THE DEPTH OF THE SOUL: JAMES HILLMAN’S VISION OF PSYCHOLOGY
Sanford L. Drob
For the past quarter century James Hillman has been creating a new vision of psychology, one in which psychology becomes a "supreme discipline" concerned not only with the psyche of humanity but the "soul" which is at the heart of the world. Vilified by some, he has been called brilliant, explosive and poetic by others. His ideas, through their popularization in the writings of the best selling author, Thomas Moore (1992, 1994), have reached millions, yet he is unheard of by many professional psychologists. While some psychologists have applauded Hillman's call for a return of the soul to a central place in psychology (Elkins, 1995), others have been put off by the fact that Hillman's own writings are critical of the humanist tradition, highly provocative and occasionally abstruse.
Hillman has been consistently critical of what he regards to be the basic assumption of contemporary humanistic psychology, the unity and essential "health" of the self. He is also critical of the humanistic (and spiritual) focus upon self-actualization and spirituality, as opposed to an experience of the chaos, multiplicity, and disentegrative aspects of the soul and the world (Hillman, 1977, pp. 180-3; Hillman, 1979). Yet a close examination of Hillman's ideas reveals them to be of great interest to humanistic psychologists and his position is far closer to humanistic/ spiritual psychology than he himself cares to acknowledge.
"Just as conscious contents can vanish into the unconscious, new contents, which have never yet been conscious, can arise from it," wrote Carl Gustav Jung, pointing to the critical importance of translating the symbols which show up in our lives through dreams, art, mythology, film, literature and dozens of other sources.
In Man and His Symbols, Jung spoke eloquently about the way symbols communicate the contents of the unconscious to us, saying...
"Because there are innumerable things beyond the range of human understanding, we constantly use symbolic terms to represent concepts that we cannot define or fully comprehend. This is one reason why all religions employ symbolic language or images . But this conscious use of symbols is only one aspect of a psychological fact of great importance: Man also produces symbols unconsciously and spontaneously, in the form of dreams.... (Click title for more)
Some people feel that nobody should read the book, and some feel that everybody should read it. The truth is, nobody really knows. Most of what has been said about the book — what it is, what it means — is the product of guesswork, because from the time it was begun in 1914 in a smallish town in Switzerland, it seems that only about two dozen people have managed to read or even have much of a look at it.
The Jungian Shadow: Its Phenomenology, Detection and Conscious Integration
Psychiatrist Carl Jung’s construct of the shadow, comprised of the denied aspects of the self (1959, p. 20), conceals within itself the golden key not only to understanding the agency by which wars and feuds of all kinds tend to start, but the very solution to preventing their emergence in the first place. Such conflicts develop out of constricted, narrow views, and Jung claimed the shadow itself was the result of a narrow identification with the persona—the social mask, at the expense of the unattended aspects of the self (Bennett, 1966, p. 117.
In Symbols of Transformation, Carl Jung says that the hero myth “symbolizes the ideas, forms, and forces which grip and mold the soul." (para. 259) The hero is an image or form of the living soul, ...
Paulette Turcotte's insight:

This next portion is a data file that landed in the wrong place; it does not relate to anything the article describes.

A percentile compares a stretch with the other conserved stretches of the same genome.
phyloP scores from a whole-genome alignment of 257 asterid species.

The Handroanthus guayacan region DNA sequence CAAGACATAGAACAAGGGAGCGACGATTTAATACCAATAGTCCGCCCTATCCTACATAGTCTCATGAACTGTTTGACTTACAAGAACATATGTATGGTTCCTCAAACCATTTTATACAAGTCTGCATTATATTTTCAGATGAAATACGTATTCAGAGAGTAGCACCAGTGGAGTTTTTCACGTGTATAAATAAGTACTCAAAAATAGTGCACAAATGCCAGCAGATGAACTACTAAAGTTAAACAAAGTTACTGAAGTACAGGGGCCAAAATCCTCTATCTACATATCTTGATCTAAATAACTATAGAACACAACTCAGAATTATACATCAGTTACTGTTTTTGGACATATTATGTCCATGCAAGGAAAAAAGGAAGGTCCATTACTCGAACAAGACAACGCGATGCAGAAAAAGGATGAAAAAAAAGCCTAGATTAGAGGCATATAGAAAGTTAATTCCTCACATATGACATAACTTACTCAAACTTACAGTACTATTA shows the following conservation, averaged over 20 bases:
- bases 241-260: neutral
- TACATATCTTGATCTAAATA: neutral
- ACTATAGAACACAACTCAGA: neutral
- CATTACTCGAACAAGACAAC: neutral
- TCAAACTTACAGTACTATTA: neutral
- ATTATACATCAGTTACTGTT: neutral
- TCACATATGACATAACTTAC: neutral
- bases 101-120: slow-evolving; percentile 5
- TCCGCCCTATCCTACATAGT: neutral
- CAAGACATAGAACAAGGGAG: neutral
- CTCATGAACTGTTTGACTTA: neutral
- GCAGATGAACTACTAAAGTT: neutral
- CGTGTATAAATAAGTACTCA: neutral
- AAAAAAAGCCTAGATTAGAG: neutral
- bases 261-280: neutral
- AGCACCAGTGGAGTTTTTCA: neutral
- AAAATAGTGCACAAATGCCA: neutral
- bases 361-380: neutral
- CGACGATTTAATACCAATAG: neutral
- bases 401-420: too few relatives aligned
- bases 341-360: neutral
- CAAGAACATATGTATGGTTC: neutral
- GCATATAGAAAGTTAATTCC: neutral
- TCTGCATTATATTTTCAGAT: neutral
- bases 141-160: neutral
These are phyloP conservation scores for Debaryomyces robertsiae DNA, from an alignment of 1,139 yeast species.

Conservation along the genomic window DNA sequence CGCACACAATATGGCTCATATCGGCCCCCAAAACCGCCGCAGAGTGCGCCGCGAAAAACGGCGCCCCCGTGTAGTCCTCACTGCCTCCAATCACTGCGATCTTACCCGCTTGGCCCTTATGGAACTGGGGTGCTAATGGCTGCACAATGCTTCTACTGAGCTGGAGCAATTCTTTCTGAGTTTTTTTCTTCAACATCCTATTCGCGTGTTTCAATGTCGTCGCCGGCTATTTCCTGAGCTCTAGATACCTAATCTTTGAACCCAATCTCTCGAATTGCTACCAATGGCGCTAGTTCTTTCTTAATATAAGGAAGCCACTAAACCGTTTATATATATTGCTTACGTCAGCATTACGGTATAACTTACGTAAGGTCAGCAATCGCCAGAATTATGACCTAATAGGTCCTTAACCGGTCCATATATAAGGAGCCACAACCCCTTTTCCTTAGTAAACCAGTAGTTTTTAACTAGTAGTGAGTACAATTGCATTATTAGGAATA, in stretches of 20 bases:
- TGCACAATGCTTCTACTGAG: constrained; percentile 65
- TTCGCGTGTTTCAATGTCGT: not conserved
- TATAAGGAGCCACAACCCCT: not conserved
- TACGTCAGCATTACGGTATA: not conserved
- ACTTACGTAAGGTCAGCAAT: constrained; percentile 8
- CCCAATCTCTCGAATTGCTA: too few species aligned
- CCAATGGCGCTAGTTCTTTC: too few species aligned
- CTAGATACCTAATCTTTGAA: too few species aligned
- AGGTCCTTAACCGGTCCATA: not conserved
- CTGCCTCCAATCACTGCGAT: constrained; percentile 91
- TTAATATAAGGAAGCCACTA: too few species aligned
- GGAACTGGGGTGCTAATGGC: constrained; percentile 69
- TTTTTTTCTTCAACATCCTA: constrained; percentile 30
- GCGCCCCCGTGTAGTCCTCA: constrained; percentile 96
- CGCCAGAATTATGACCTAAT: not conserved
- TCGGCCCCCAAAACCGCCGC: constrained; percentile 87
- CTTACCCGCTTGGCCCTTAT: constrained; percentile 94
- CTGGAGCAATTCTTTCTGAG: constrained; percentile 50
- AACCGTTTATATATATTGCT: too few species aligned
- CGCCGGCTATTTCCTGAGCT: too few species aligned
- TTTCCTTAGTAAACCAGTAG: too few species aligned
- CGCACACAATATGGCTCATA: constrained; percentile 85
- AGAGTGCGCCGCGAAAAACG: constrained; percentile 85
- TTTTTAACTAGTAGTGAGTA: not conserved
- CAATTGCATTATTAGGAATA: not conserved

excerpt Like Jung, Rank saw that there was an intimate relationship between dream and myth. Myths are dreams of the masses of the people, expressing the libidinal aims of the collective social body. The hero is the leading figure in our collective dream. Jung says, “the finest of all symbols of the libido is the human figure, conceived as a demon or hero.” The hero is an image of the ‘creative force’ that is within man (immanent) and also extends beyond man (transcendent).
[Carl Jung on Christ, Mob Psychology and The State] Mr. Allemann: Then you would call Christ or Buddha exponents of mob psychology?
It would be wrong to say "mob psychology," but they were surely exponents of the creative will that was coming up from the depths.
It was not without meaning that Christ was crucified between two thieves, and that his first disciples were fishermen and such people: there were very few educated people among them.
He moved in the lowest strata of the population and he answered to the expectation and need of the ordinary man, the recognition of immortality and all that.
He came at the end of a very special spiritual development, culminating in the Ptolemaic civilization, when the Osiris became the Osiris of every better man: the ordinary man had no Osiris because he had no decent burial.
According to historian and philosopher Mircea Eliade, shamanism has been around for millennia, practically as long as humans have existed. In recent decades, the archetype of shamanism has experienced a rebirth. With growing consciousness, more and more individuals are recognizing spontaneously and consistently what our indigenous ancestors knew: that there is a divine intelligence at work in the universe, a life force of love andlight, of which, by nature and birthright, we are an integral part. Anne Baring (2007), psychologist and author, notes that C.G. Jung himself commented on the capacity of humans to respond to this greater force, saying: The archetypal image of the wise man, the saviour or redeemer, lies buried and dormant in man's unconscious since the dawn of culture; it is awakened whenever the times are out of joint and a human society is committed to a serious error...These primordial images are … called into being by the waywardness of the general outlook. When conscious life is characterised by one-sidedness and by a false attitude, they are activated…"instinctively" … in the dreams of individuals and the visions of artists and seers... (Click title for more)